Governing the blue economy in maritime Asia-Pacific
Dr Michael Fabiyini is leading a project entitled ‘Governing the Blue Economy in Maritime Asia-Pacific’ funded by Australian Research Council. This project critically examines how politically and economically divergent visions of Blue Economy policies and practices are negotiated, prioritised and implemented in maritime Asia-Pacific – a region of major socio-political and economic significance to Australia. Global discourses of marine conservation, marketisation and exploitation have now converged in an increasingly powerful governance agenda – the ‘Blue Economy’ – that aims to reconcile economic growth and ocean conservation. Our overarching aim is to understand the drivers, character and effects of different visions of Blue Economy governance at regional, national and local scales in the region. We focus on China and the Philippines – two proponents with divergent visions of the Blue Economy who exploit and manage shared spaces of the South China Sea – to examine interacting national priorities and interventions, and local fisher responses to, blue governance.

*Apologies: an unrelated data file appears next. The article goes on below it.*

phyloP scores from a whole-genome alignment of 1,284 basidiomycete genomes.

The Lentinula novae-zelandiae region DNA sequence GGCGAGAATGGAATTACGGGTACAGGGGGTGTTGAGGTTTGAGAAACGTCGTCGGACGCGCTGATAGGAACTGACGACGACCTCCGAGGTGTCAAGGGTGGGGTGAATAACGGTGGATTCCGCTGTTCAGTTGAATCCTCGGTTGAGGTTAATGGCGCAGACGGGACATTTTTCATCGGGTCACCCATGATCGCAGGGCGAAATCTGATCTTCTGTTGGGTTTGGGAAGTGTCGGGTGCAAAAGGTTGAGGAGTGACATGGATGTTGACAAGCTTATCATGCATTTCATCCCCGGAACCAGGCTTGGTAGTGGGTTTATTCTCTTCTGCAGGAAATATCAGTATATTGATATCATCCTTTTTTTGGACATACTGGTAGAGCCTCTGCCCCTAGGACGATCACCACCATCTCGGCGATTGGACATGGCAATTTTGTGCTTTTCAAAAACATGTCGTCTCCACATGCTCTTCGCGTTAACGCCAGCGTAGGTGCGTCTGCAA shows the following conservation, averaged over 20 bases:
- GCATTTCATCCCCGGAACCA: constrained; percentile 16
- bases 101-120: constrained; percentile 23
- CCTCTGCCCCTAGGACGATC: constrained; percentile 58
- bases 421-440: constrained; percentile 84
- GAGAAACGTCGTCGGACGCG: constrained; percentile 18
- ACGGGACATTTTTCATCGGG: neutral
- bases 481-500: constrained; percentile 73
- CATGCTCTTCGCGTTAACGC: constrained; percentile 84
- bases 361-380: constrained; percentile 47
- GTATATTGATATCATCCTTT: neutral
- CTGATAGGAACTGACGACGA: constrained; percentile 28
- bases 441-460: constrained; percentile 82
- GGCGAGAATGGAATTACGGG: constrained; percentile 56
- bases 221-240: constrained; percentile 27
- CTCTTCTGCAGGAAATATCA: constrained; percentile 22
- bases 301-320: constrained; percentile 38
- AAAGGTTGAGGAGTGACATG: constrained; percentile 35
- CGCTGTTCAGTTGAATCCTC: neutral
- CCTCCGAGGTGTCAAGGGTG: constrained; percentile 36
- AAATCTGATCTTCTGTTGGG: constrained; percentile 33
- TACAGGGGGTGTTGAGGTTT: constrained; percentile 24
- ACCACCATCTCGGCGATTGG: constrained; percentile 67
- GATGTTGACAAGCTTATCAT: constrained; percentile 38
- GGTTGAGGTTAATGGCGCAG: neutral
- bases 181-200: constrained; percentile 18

The study’s three objectives are to:
- Determine how different discourses and policies (‘visions’) of the Blue Economy concept are represented, contested and implemented at a national scale in China and the Philippines;
- Examine how the policy interventions formed under the Blue Economy impact upon the livelihood strategies and trajectories of coastal residents in China and the Philippines; and
- Determine the relationship between Blue Economy concepts and policies in the South China Sea and regional China-Philippine relations.
Dr Michael Fabiyini and Associate Professor Kate Barclay (UTS), Associate Professor Wolfram Dressler (Melbourne)
Professor Michael Pido (Palawan State University)